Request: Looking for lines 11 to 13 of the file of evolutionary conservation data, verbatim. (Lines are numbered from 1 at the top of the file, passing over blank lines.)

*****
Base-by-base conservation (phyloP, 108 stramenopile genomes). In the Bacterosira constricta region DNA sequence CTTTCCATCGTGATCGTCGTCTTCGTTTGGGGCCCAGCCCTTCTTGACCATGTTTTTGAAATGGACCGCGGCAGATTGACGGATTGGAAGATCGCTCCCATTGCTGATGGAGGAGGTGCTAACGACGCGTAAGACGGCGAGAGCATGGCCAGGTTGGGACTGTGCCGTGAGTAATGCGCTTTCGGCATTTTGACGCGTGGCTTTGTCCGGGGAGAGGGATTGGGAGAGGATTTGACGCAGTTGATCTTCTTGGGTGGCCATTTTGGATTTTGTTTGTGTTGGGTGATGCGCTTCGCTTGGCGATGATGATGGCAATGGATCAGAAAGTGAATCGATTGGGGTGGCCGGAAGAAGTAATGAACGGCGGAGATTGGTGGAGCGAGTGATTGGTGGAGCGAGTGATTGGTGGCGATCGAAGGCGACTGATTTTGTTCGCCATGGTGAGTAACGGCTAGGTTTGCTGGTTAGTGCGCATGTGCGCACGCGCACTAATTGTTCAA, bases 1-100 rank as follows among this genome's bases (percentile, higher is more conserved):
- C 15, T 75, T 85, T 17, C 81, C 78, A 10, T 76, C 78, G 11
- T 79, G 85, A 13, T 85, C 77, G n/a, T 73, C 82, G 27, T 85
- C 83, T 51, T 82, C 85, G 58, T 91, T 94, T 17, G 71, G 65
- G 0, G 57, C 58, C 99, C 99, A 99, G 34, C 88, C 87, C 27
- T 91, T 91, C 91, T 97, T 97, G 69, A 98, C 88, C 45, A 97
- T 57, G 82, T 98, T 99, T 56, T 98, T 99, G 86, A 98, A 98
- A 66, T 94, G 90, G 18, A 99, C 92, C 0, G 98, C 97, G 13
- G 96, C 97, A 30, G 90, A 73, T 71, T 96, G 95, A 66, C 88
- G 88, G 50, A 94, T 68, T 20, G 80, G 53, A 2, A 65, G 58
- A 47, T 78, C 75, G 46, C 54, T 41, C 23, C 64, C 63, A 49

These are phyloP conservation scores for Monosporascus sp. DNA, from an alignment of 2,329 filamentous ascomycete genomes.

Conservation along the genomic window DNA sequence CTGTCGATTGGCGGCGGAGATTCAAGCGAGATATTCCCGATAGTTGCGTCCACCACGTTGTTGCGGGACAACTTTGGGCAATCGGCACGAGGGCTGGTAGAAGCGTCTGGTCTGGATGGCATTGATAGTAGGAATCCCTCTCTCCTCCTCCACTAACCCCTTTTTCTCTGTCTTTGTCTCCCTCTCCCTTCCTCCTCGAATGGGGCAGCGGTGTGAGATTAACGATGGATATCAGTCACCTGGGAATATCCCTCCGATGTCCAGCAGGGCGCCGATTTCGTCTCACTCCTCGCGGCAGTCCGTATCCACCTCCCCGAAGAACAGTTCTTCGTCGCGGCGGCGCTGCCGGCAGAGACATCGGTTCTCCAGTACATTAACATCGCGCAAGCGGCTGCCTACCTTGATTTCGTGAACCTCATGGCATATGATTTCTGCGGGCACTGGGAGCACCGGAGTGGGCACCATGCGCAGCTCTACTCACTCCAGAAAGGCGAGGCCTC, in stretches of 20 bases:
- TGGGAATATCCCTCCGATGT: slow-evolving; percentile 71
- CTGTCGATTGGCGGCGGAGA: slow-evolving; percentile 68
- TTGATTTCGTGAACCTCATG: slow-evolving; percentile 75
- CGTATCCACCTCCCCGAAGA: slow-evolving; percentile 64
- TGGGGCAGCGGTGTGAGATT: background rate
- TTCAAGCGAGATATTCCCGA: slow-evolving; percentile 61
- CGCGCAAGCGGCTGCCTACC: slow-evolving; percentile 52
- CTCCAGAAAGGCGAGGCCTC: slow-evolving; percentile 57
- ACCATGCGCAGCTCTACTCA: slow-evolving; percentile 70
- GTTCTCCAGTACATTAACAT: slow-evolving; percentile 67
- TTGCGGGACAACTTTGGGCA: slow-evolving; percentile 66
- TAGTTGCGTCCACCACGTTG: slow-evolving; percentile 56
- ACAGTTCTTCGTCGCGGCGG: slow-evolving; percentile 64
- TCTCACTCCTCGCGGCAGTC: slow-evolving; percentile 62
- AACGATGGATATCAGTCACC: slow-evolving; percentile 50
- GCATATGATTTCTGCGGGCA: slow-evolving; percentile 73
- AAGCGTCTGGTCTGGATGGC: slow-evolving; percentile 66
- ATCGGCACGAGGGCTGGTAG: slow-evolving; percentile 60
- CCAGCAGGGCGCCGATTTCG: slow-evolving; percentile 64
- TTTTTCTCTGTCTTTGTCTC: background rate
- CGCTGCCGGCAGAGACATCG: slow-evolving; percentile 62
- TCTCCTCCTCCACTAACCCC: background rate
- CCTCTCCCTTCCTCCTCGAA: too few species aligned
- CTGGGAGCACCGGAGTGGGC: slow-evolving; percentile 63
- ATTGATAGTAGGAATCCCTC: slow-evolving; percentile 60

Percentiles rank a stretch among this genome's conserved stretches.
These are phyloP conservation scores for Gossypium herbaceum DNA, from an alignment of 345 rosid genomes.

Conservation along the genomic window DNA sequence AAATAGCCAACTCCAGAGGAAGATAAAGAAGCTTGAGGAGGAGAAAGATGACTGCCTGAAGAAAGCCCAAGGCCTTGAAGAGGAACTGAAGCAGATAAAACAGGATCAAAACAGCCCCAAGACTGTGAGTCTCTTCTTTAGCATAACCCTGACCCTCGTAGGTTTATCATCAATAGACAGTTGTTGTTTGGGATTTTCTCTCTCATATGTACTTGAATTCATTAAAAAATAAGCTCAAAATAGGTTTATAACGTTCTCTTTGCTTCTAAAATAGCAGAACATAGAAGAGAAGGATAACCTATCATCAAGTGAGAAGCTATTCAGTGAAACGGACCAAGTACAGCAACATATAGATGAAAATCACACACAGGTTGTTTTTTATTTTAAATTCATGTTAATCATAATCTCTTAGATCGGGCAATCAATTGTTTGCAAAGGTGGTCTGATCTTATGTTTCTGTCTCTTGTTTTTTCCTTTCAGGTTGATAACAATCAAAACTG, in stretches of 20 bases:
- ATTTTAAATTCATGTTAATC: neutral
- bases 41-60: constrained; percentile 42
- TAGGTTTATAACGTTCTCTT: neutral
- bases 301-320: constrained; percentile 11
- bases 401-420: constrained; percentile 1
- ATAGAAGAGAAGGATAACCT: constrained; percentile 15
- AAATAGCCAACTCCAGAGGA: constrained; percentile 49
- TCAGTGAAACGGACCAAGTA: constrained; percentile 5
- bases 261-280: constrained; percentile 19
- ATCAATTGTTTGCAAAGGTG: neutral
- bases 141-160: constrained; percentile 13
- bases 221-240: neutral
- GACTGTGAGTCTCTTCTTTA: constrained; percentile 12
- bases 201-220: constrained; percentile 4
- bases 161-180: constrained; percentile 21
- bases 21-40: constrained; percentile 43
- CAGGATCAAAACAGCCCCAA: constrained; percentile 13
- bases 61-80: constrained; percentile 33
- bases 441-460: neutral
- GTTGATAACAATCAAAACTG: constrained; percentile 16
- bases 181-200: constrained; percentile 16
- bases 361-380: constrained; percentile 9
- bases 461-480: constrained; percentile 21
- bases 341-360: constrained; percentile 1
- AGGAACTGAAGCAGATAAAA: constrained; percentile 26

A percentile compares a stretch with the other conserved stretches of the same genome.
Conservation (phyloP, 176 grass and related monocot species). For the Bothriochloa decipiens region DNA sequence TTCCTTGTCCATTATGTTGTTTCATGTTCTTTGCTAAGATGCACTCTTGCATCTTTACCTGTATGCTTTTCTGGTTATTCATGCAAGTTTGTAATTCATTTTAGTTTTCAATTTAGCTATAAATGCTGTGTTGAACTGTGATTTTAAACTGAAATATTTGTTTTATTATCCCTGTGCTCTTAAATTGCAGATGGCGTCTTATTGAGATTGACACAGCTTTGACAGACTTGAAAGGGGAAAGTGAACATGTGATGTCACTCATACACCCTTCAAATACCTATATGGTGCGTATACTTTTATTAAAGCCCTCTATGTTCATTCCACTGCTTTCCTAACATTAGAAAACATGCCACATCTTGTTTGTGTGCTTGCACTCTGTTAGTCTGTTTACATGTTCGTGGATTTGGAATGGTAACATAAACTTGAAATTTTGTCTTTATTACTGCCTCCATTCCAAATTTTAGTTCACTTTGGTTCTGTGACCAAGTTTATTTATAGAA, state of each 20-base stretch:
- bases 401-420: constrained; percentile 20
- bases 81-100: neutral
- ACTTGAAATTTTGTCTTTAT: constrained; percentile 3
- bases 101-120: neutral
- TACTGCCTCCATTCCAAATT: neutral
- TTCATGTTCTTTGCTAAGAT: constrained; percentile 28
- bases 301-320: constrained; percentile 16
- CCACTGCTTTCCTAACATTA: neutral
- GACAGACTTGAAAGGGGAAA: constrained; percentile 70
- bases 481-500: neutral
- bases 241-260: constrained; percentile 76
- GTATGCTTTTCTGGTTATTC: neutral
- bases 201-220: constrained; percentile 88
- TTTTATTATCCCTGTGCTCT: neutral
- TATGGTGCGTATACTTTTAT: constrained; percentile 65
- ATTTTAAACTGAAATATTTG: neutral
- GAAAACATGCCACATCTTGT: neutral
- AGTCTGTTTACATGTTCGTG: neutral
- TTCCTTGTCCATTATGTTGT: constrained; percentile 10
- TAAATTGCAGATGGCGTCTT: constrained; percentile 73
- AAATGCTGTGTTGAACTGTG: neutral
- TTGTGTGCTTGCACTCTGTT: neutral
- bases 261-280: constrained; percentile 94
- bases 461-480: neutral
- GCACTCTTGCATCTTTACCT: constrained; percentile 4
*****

- A 47, T 78, C 75, G 46, C 54, T 41, C 23, C 64, C 63, A 49

These are phyloP conservation scores for Monosporascus sp. DNA, from an alignment of 2,329 filamentous ascomycete genomes.

Conservation along the genomic window DNA sequence CTGTCGATTGGCGGCGGAGATTCAAGCGAGATATTCCCGATAGTTGCGTCCACCACGTTGTTGCGGGACAACTTTGGGCAATCGGCACGAGGGCTGGTAGAAGCGTCTGGTCTGGATGGCATTGATAGTAGGAATCCCTCTCTCCTCCTCCACTAACCCCTTTTTCTCTGTCTTTGTCTCCCTCTCCCTTCCTCCTCGAATGGGGCAGCGGTGTGAGATTAACGATGGATATCAGTCACCTGGGAATATCCCTCCGATGTCCAGCAGGGCGCCGATTTCGTCTCACTCCTCGCGGCAGTCCGTATCCACCTCCCCGAAGAACAGTTCTTCGTCGCGGCGGCGCTGCCGGCAGAGACATCGGTTCTCCAGTACATTAACATCGCGCAAGCGGCTGCCTACCTTGATTTCGTGAACCTCATGGCATATGATTTCTGCGGGCACTGGGAGCACCGGAGTGGGCACCATGCGCAGCTCTACTCACTCCAGAAAGGCGAGGCCTC, in stretches of 20 bases: